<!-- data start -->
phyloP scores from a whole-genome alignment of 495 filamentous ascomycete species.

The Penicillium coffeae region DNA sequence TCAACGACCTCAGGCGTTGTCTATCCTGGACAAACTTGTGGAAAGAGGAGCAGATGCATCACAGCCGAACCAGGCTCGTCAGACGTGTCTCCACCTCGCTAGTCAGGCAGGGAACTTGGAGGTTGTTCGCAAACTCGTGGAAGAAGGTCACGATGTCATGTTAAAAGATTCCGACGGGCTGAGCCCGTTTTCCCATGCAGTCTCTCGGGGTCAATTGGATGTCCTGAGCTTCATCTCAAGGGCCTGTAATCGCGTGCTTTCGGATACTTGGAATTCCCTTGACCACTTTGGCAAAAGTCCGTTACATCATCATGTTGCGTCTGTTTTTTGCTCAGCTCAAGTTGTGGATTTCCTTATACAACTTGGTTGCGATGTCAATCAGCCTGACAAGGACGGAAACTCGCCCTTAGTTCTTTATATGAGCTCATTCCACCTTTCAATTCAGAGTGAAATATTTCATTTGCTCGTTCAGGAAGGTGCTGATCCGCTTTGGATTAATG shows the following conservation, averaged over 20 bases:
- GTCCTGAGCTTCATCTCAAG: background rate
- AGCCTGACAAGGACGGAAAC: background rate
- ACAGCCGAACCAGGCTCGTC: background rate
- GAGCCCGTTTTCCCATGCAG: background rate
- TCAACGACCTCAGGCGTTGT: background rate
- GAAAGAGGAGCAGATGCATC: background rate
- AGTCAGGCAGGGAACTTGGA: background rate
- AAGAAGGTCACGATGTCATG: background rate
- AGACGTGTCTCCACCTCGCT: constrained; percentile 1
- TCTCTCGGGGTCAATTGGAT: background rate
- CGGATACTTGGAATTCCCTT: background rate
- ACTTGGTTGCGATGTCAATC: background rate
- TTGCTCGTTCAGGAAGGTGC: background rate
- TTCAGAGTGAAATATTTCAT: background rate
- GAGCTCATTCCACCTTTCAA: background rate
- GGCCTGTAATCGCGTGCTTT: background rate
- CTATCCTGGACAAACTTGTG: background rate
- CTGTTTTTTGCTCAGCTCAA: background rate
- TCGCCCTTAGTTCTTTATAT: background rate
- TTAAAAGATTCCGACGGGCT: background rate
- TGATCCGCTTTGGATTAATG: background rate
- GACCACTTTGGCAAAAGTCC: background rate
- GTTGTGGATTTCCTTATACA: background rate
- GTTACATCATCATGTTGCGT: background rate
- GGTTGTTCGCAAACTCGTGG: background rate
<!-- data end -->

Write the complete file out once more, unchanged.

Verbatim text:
phyloP scores from a whole-genome alignment of 495 filamentous ascomycete species.

The Penicillium coffeae region DNA sequence TCAACGACCTCAGGCGTTGTCTATCCTGGACAAACTTGTGGAAAGAGGAGCAGATGCATCACAGCCGAACCAGGCTCGTCAGACGTGTCTCCACCTCGCTAGTCAGGCAGGGAACTTGGAGGTTGTTCGCAAACTCGTGGAAGAAGGTCACGATGTCATGTTAAAAGATTCCGACGGGCTGAGCCCGTTTTCCCATGCAGTCTCTCGGGGTCAATTGGATGTCCTGAGCTTCATCTCAAGGGCCTGTAATCGCGTGCTTTCGGATACTTGGAATTCCCTTGACCACTTTGGCAAAAGTCCGTTACATCATCATGTTGCGTCTGTTTTTTGCTCAGCTCAAGTTGTGGATTTCCTTATACAACTTGGTTGCGATGTCAATCAGCCTGACAAGGACGGAAACTCGCCCTTAGTTCTTTATATGAGCTCATTCCACCTTTCAATTCAGAGTGAAATATTTCATTTGCTCGTTCAGGAAGGTGCTGATCCGCTTTGGATTAATG shows the following conservation, averaged over 20 bases:
- GTCCTGAGCTTCATCTCAAG: background rate
- AGCCTGACAAGGACGGAAAC: background rate
- ACAGCCGAACCAGGCTCGTC: background rate
- GAGCCCGTTTTCCCATGCAG: background rate
- TCAACGACCTCAGGCGTTGT: background rate
- GAAAGAGGAGCAGATGCATC: background rate
- AGTCAGGCAGGGAACTTGGA: background rate
- AAGAAGGTCACGATGTCATG: background rate
- AGACGTGTCTCCACCTCGCT: constrained; percentile 1
- TCTCTCGGGGTCAATTGGAT: background rate
- CGGATACTTGGAATTCCCTT: background rate
- ACTTGGTTGCGATGTCAATC: background rate
- TTGCTCGTTCAGGAAGGTGC: background rate
- TTCAGAGTGAAATATTTCAT: background rate
- GAGCTCATTCCACCTTTCAA: background rate
- GGCCTGTAATCGCGTGCTTT: background rate
- CTATCCTGGACAAACTTGTG: background rate
- CTGTTTTTTGCTCAGCTCAA: background rate
- TCGCCCTTAGTTCTTTATAT: background rate
- TTAAAAGATTCCGACGGGCT: background rate
- TGATCCGCTTTGGATTAATG: background rate
- GACCACTTTGGCAAAAGTCC: background rate
- GTTGTGGATTTCCTTATACA: background rate
- GTTACATCATCATGTTGCGT: background rate
- GGTTGTTCGCAAACTCGTGG: background rate